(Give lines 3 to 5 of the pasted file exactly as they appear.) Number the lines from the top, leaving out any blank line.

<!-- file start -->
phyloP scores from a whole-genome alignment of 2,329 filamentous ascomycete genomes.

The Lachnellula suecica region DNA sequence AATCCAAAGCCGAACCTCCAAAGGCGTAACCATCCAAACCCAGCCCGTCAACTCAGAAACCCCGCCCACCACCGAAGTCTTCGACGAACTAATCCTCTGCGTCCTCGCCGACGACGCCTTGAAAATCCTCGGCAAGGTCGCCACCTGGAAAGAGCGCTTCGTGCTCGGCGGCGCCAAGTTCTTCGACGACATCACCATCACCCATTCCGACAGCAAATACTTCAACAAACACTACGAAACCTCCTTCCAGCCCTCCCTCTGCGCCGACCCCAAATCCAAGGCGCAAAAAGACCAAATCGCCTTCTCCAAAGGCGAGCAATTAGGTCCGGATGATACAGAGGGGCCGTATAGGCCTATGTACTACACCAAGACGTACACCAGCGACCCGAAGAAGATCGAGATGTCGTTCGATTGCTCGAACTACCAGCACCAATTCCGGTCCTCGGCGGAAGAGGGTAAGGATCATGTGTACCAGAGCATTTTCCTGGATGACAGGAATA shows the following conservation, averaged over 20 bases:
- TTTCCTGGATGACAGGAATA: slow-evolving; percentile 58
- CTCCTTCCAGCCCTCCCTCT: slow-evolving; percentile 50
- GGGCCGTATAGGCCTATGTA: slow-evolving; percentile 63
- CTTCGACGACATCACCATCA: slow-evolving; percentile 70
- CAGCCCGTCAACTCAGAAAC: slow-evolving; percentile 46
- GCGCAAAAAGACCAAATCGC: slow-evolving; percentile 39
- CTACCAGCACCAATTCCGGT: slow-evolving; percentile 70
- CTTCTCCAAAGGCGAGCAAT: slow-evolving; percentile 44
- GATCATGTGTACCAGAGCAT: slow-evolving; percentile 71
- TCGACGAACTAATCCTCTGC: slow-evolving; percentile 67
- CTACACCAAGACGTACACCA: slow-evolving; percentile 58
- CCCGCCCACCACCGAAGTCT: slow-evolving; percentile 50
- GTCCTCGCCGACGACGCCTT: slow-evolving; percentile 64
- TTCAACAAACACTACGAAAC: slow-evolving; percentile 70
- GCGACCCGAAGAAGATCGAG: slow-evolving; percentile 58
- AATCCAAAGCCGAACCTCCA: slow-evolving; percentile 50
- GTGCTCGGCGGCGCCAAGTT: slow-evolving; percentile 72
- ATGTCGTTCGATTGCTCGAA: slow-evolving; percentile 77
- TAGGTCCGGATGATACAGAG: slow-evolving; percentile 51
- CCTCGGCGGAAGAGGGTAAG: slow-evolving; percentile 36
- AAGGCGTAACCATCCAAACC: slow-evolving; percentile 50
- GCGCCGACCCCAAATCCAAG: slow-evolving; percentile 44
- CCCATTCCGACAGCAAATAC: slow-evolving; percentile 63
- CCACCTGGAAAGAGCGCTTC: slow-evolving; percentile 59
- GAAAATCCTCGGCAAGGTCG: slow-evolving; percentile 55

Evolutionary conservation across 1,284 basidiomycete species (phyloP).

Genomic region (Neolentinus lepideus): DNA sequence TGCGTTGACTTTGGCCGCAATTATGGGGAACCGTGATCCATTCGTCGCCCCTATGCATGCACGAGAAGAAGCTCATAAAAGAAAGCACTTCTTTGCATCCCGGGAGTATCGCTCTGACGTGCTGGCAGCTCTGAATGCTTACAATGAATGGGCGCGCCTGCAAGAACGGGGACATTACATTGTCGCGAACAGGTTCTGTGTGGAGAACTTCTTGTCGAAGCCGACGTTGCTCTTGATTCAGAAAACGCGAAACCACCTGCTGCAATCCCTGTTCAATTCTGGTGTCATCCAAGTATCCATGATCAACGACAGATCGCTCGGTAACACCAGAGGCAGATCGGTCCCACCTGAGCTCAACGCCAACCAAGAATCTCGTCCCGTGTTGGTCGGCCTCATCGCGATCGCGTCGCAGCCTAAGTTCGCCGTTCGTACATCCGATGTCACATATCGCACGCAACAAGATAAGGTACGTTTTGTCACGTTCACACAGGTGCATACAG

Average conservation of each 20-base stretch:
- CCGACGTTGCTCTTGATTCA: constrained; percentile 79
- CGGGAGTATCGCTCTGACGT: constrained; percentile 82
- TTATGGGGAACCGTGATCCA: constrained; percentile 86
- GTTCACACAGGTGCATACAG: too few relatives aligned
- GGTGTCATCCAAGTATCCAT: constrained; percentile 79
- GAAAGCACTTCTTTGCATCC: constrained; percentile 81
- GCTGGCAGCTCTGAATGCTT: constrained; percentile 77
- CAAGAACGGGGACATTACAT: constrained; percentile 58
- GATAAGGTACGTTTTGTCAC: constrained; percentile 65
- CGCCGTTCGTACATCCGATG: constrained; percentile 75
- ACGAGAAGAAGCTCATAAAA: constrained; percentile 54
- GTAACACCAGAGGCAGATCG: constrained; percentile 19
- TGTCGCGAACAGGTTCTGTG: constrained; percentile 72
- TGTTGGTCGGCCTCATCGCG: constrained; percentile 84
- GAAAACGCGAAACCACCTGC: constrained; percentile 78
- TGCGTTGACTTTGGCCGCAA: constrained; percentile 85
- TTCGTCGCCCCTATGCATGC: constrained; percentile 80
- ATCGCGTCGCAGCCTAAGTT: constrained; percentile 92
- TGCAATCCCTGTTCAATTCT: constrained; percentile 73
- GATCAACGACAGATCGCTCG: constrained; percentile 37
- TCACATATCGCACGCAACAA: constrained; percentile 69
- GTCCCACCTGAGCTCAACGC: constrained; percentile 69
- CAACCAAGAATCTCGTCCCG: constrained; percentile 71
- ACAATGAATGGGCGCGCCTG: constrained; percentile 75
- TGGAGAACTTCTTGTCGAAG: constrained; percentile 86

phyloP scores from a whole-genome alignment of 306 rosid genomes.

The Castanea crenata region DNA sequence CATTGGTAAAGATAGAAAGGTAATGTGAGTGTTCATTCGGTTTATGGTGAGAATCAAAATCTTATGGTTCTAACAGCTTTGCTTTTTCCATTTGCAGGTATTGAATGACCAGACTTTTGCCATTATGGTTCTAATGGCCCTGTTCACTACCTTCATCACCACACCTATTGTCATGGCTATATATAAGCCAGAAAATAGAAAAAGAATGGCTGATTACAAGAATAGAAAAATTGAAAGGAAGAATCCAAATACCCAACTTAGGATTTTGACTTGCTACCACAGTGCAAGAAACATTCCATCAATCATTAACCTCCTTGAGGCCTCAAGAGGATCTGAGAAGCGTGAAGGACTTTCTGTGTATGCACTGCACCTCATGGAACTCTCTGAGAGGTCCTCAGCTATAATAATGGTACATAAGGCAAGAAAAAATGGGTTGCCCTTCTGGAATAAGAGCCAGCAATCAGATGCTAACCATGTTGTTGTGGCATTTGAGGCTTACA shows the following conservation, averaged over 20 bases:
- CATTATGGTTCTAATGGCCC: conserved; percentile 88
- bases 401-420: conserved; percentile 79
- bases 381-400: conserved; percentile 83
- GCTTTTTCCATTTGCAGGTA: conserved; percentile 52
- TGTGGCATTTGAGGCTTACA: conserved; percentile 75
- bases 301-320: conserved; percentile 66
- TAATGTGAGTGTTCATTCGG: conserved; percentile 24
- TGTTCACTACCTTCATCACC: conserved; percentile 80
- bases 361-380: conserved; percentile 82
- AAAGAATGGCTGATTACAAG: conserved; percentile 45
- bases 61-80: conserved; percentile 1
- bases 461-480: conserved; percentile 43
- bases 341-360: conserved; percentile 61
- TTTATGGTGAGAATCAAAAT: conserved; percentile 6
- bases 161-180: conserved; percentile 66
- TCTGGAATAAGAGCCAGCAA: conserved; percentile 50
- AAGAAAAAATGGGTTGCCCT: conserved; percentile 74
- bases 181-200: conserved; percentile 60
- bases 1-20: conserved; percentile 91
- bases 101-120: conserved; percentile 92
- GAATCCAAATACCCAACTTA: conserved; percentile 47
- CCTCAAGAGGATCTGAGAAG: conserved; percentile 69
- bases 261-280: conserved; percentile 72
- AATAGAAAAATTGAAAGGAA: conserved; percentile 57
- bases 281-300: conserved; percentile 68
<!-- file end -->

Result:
- TTTCCTGGATGACAGGAATA: slow-evolving; percentile 58
- CTCCTTCCAGCCCTCCCTCT: slow-evolving; percentile 50
- GGGCCGTATAGGCCTATGTA: slow-evolving; percentile 63